“One plausible explanation for the higher cost could be less lender research or ‘shopping around’,” Amornsiripanitch writes. “Searching can be costly both mentally and physically, and coupled with less experience with or exposure to technology, older borrowers may perform a less comprehensive search of potential lenders and end up receiving less favorable rates because they cannot provide competing rates for lenders to match.”
The data also suggest higher rejection rates may mean that older homeowners are less able to take advantage of accommodative monetary policy or lower interest rates, which could potentially make retiring on a fixed income more affordable for more people.
Solving for Risk
For Amornsiripanitch, this research highlights a conundrum that many older Americans are increasingly facing. Lenders may see older borrowers as riskier because they may have limited income, higher debt-to-income ratios, less time to repay the loan, and/or in many cases, “insufficient collateral,” a term for an asset that has depreciated below its original loan value, sometimes because of lacking maintenance. This last reason for denial was cited in roughly 50 percent to 70 percent of loan rejections, depending on age group.
“Keeping up with maintenance can often be challenging for older homeowners, particularly if the decision is between fixing the leaking roof or affording one’s monthly medications,” Amornsiripanitch says.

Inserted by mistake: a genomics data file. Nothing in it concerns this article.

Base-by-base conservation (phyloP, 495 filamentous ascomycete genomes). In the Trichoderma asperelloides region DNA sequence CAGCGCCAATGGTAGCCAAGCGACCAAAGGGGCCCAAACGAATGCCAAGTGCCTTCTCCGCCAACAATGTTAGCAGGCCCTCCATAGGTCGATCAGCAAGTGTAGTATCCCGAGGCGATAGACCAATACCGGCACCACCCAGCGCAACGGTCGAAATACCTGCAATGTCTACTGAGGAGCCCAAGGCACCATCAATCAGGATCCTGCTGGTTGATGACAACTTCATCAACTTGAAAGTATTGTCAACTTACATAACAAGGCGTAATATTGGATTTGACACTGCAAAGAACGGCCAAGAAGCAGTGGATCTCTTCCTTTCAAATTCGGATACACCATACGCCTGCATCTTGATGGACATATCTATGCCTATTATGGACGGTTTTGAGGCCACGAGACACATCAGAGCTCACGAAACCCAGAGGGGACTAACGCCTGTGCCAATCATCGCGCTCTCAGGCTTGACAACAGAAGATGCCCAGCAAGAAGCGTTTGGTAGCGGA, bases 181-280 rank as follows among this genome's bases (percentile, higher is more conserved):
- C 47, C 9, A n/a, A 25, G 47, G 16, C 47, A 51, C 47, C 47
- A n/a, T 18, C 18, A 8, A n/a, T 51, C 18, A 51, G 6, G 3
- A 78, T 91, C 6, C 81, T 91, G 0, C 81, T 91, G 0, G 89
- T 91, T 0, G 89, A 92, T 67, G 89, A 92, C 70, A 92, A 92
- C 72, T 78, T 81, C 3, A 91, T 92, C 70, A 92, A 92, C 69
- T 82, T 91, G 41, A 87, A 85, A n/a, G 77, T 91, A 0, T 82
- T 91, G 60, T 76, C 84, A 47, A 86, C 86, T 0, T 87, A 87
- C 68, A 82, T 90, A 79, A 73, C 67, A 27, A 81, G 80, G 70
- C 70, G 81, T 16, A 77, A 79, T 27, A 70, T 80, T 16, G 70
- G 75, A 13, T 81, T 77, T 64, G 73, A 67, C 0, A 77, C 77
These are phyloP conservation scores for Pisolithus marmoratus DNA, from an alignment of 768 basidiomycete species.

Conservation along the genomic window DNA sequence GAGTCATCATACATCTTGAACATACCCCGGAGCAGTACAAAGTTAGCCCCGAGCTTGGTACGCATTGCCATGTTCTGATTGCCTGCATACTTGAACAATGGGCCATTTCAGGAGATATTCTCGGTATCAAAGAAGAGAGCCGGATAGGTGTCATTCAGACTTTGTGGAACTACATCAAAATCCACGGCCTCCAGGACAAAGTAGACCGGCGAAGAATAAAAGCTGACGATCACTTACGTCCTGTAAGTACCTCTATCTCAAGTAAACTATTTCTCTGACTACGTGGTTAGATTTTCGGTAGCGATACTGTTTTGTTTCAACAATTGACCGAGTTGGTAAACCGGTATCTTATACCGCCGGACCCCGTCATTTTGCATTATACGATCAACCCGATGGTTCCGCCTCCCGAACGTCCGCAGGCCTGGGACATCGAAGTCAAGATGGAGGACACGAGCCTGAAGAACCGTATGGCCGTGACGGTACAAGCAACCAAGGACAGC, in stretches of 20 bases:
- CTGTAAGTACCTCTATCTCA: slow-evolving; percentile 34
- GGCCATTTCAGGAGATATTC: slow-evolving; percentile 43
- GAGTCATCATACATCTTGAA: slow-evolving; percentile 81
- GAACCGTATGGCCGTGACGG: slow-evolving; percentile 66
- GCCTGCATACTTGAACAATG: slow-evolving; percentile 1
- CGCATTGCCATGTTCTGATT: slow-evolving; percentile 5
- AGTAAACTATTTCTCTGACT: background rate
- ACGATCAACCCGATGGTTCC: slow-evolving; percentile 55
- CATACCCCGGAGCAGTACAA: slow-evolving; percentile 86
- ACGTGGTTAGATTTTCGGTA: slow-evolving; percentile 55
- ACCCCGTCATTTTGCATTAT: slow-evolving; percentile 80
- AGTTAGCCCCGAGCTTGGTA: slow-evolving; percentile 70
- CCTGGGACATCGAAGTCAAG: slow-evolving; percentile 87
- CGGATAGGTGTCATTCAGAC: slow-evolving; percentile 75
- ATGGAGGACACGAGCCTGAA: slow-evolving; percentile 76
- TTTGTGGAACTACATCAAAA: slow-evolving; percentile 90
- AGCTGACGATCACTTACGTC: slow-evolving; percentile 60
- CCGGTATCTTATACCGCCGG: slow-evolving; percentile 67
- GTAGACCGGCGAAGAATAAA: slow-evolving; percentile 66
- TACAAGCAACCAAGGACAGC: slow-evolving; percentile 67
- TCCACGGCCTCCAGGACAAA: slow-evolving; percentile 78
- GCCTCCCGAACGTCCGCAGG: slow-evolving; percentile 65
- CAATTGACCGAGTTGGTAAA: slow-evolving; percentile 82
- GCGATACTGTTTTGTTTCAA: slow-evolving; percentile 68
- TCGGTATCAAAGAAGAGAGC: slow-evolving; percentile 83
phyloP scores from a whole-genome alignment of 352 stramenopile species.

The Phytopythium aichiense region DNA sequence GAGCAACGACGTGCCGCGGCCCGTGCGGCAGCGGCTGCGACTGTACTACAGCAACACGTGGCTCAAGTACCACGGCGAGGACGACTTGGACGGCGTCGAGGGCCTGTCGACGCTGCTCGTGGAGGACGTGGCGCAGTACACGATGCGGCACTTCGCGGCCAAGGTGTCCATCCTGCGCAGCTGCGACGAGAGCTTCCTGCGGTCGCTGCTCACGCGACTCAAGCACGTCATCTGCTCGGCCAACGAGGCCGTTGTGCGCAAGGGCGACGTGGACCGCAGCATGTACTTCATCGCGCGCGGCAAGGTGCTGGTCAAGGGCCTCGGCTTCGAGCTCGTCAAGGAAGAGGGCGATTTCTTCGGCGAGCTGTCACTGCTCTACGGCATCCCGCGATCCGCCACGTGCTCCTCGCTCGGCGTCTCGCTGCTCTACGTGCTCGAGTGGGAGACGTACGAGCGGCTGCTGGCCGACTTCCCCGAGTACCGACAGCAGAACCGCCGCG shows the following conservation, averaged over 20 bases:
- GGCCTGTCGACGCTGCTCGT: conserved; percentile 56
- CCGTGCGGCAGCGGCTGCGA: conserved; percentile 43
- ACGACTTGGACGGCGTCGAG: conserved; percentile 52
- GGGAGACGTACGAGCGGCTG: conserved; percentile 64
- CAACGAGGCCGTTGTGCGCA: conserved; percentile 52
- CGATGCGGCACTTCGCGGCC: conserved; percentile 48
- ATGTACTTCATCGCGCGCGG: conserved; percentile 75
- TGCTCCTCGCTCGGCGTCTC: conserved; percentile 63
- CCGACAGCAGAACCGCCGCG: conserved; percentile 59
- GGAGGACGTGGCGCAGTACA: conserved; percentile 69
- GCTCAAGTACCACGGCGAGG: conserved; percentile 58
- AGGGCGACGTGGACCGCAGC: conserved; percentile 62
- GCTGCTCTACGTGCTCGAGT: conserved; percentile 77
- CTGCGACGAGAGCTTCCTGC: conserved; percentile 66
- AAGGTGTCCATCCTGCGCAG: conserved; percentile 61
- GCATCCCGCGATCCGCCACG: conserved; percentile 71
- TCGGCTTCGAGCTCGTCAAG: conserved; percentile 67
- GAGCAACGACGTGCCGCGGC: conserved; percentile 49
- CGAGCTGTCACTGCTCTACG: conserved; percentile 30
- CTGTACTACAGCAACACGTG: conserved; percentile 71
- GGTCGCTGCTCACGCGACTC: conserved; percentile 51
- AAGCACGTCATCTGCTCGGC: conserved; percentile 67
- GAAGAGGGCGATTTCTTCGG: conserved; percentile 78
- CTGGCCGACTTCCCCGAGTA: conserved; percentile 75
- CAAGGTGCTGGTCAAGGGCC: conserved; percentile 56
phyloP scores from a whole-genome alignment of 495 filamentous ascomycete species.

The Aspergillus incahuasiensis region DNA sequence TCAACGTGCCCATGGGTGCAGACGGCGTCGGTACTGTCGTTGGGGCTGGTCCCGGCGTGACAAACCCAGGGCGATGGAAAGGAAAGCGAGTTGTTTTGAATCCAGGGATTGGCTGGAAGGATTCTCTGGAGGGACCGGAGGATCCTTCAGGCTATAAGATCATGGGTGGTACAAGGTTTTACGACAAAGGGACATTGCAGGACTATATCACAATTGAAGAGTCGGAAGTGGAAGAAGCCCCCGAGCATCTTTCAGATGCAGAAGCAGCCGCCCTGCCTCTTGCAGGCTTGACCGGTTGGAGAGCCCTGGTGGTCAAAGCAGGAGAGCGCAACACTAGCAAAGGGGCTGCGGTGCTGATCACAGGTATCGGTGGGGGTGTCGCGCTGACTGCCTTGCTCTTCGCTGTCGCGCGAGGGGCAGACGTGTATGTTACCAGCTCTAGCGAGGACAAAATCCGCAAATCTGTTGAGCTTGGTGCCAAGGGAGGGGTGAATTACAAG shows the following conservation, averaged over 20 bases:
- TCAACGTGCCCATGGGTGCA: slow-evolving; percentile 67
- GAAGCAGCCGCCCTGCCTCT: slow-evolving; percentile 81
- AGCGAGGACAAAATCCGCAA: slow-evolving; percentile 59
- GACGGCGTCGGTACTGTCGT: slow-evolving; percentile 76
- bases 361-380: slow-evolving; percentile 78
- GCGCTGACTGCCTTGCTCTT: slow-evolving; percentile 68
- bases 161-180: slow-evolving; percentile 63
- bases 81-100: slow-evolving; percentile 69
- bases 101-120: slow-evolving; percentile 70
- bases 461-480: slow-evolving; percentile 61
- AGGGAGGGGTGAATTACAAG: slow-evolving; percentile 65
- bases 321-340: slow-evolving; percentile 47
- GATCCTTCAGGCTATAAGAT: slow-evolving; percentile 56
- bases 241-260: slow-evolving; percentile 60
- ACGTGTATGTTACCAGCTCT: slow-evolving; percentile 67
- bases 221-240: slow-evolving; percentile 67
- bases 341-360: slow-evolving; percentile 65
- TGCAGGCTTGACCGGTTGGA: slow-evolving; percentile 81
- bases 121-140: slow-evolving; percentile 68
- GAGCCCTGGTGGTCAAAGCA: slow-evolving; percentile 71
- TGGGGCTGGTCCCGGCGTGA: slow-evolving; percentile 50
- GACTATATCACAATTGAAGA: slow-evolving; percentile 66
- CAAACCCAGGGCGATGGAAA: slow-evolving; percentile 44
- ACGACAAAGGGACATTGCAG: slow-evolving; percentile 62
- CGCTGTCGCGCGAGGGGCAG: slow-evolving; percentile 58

In fact, other research by the Philadelphia Fed estimated the cost of addressing “physical housing deficiencies” nationwide to be upward of $149 billion, an 18 percent increase from the 2018 estimate, according to the March 2023 report.
The U.S. population is aging as the sizable baby boomer generation — and Generation X right behind it — reaches retirement age. Projections show there will be about 80.8 million older Americans by 2040, more than twice as many as in 2000.2 Clearly, there is a need for more discussion and research.
“Given its economic importance and many unexplored potential explanations, the relationship between age and credit access should be an active area of economic research,” Amornsiripanitch concludes, “especially as aging becomes a more pressing policy concern.”
- The views expressed here are solely those of the authors and do not necessarily reflect the views of the Federal Reserve Bank of Philadelphia or the Federal Reserve System.
- Anne Smith’s name has been changed to protect her privacy.
- See https://acl.gov/sites/default/files/aging%20and%20Disability%20In%20America/2020Profileolderamericans.final_.pdf.